Special help has arrived for some special children.
Sparked by parent dynamo Lauren Taboryski, a mostly dormant Parent Teacher Organization for the South County Consortium has been revitalized and is literally beginning to successfully sprout.
The South County Consortium is a group of nine school districts in south Sonoma county that provides education and services for children with moderate to severe disabilities. The consortium is under the umbrella of the Petaluma City Schools District, and staff and teachers are employees of the Petaluma district.
Before the Consortium affiliated with the Petaluma Schools District, south county special needs students were served by the Sonoma County Office of Education, meaning some had to travel as far as Windsor for school classes.
With students spread across 13 sites, the consortium hasn’t benefited from the organized parent-teacher association support that is almost taken for granted at most schools. No longer.
The South County Consortium PTO is again blossoming.
“I can’t tell you how important the PTO is for us,” said Melinda Susan, South County Consortium Director. She explained it isn’t just the material and monetary support the PTO provides, but also something less intangible, but perhaps even more important.
“It is the sense of community that has been missing in the past,” she said. “Parents feel supported, that they are not alone. It is all about collaboration.”
But the new PTO is also about material support. Taboryski had experience forming a parent support group in Marin County, and she brought both her ideas and her infectious enthusiasm to the Sonoma County organization.
“I saw this as an opportunity to make a difference in the community,” she said. “When I found out that each teacher gets only $200 a year for supplies, I felt compelled to reach out to put programs in place to help out.”
Taboryski rallied the parents, and soon projects were happening. One of the most recent and most exciting of the SoCC PTO’s endeavors is a garden project that is providing a garden space with planter boxes for each school site where students can grow vegetables and flowers.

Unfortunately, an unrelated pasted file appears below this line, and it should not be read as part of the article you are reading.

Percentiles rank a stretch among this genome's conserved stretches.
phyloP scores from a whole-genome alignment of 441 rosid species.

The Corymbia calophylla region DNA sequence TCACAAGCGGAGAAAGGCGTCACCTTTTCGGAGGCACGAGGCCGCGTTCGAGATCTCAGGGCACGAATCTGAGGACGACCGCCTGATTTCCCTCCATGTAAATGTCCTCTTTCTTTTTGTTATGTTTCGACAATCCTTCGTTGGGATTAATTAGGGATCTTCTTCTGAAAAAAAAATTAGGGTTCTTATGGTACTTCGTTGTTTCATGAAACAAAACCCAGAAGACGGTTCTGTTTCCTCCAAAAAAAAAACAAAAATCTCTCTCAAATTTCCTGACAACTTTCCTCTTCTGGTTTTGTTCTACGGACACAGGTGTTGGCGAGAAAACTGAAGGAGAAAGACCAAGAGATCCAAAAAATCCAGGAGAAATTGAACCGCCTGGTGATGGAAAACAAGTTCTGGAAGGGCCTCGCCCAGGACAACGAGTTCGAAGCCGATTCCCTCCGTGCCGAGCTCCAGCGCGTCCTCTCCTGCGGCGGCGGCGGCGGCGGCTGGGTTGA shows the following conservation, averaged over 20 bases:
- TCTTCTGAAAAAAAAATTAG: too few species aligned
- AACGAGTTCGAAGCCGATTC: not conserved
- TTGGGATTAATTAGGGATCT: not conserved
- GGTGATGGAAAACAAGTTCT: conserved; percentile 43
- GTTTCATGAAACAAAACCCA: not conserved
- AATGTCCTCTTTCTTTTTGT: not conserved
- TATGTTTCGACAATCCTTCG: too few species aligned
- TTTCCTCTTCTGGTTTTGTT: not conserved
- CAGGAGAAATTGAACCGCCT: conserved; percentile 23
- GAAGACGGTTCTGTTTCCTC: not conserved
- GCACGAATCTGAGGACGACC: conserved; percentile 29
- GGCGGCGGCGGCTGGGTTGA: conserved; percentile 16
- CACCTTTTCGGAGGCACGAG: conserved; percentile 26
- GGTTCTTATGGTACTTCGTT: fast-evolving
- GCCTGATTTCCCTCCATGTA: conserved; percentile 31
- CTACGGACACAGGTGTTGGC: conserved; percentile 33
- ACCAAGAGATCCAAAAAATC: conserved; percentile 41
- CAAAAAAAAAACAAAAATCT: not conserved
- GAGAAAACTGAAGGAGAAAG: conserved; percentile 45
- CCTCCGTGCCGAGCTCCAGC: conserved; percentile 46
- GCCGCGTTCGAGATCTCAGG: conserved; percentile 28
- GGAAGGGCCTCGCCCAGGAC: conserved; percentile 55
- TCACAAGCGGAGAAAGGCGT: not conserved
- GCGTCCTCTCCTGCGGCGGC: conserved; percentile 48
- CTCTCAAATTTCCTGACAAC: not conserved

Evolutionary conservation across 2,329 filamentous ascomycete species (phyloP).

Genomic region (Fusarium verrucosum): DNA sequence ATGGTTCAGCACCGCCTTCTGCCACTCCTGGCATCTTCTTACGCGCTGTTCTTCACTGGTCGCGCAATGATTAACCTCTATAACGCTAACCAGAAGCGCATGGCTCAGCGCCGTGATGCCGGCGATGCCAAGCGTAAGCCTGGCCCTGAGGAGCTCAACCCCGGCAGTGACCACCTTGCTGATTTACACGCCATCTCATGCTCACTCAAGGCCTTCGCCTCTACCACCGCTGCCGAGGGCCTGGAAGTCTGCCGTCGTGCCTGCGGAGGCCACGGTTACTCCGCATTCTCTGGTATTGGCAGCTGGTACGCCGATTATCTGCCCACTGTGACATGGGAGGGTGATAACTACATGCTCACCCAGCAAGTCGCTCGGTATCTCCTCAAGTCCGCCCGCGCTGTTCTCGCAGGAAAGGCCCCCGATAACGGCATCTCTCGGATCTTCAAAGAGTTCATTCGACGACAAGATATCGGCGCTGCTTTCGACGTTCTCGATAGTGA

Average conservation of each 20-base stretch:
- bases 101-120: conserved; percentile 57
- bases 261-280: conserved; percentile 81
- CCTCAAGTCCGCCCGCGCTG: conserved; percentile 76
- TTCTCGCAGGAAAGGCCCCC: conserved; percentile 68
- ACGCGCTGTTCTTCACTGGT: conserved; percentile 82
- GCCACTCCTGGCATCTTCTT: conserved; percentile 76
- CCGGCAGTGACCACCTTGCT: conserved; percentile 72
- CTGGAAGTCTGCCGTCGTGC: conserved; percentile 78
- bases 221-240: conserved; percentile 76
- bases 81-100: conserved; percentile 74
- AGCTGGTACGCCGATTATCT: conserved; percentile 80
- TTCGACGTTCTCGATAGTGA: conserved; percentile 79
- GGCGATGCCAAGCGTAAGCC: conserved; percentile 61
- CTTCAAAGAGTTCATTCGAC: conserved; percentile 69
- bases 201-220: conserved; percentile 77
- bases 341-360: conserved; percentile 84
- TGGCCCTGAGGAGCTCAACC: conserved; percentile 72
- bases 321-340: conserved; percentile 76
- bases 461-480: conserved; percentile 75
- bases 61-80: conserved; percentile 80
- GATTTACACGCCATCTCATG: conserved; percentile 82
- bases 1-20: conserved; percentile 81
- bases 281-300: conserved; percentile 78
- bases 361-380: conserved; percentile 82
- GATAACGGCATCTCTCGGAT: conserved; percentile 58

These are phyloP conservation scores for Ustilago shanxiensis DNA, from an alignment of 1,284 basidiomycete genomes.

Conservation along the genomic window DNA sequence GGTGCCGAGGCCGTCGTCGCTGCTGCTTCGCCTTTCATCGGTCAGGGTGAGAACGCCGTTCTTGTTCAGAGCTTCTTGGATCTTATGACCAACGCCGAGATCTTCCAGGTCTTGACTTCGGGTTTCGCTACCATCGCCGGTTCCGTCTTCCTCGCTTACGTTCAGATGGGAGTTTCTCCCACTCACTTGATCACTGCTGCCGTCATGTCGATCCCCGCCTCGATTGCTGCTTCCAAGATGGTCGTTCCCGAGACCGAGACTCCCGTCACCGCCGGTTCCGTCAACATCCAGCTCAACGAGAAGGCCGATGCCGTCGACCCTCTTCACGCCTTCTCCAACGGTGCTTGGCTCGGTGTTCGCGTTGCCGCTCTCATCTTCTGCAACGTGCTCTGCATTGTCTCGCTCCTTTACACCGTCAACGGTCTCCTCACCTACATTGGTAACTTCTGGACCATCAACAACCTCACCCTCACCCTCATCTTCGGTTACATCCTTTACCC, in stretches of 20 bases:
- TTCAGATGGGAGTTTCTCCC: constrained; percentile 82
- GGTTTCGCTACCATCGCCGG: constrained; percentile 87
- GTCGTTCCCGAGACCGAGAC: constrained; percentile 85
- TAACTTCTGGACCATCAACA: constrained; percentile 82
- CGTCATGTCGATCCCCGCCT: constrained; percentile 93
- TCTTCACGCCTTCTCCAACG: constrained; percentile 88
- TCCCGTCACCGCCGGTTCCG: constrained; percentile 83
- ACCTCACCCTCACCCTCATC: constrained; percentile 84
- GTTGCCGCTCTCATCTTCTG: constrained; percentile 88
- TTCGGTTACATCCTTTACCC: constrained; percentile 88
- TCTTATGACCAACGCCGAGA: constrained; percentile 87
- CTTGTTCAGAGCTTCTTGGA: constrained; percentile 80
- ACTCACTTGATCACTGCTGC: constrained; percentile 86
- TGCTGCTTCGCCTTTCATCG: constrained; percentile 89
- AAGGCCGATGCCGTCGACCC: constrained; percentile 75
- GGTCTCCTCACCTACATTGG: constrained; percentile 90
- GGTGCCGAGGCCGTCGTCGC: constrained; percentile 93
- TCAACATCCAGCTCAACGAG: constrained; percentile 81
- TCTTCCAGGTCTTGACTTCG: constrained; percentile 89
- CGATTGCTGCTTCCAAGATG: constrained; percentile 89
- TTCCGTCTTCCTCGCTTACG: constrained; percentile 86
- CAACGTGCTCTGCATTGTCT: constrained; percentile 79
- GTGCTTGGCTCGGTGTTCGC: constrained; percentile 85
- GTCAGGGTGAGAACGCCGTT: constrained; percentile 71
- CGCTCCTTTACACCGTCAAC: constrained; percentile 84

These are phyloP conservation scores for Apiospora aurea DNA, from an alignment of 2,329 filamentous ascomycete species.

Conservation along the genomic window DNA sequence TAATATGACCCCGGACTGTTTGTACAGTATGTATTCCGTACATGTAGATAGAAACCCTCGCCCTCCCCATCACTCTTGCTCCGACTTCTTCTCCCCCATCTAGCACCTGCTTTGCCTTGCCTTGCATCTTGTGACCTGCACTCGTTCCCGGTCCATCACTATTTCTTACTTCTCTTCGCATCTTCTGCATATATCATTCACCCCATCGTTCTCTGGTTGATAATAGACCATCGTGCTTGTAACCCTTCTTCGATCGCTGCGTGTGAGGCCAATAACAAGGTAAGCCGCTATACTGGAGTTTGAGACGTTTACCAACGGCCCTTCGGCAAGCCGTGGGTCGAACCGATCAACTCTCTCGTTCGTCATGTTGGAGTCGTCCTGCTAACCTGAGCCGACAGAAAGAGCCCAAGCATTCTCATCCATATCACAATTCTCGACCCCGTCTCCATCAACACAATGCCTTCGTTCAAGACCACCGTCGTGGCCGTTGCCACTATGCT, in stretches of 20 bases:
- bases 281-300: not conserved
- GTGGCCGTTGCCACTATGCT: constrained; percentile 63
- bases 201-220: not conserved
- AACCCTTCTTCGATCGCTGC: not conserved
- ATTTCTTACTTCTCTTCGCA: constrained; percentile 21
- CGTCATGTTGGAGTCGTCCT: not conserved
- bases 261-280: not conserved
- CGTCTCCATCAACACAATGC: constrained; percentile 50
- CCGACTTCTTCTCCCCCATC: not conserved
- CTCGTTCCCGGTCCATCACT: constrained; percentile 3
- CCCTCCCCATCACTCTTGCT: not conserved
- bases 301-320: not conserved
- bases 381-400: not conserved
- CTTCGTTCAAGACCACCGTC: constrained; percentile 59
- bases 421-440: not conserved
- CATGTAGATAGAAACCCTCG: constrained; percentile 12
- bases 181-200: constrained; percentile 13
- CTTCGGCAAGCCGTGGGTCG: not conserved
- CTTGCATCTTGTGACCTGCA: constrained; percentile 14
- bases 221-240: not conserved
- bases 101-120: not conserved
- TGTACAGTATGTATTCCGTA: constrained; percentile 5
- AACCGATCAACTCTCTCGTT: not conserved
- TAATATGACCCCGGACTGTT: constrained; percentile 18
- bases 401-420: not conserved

The project is especially important for the special needs students who often need more hands-on sensory learning.
“The garden space provides sensory play and learning therapy through working with tools, math and science study opportunities and the joy of working in the dirt and seeing your own food grow,” said Taboryski. “Hands-on projects like this make such a positive impact on how the children relate to the world.”
The project was particularly rewarding because it included a number of community supporters, including MBT Builders, which provided recycle materials for the garden bed; WM EarthCare, which provided compost; Friedman’s Home Improvement, which provided soil; and volunteer Lisa Nolan, who donated seeds for planting, and many other volunteers.
The planter boxes were made, as much as possible, from recycled products.
The new PTO is also compiling a teacher’s wish list to help provide classroom necessities. On the list are such ordinary, but very necessary and helpful items as paper towel or toilet paper tubes, cardboard, newspapers, flour, paint brushes, tempura and non-toxic washable paint, rubber bands, fabric remnants, books for boys on the preschool to junior high level, baby or toddler clothes, letter-size manila folders, an electric tea kettle, a microwave oven and healthy snacks.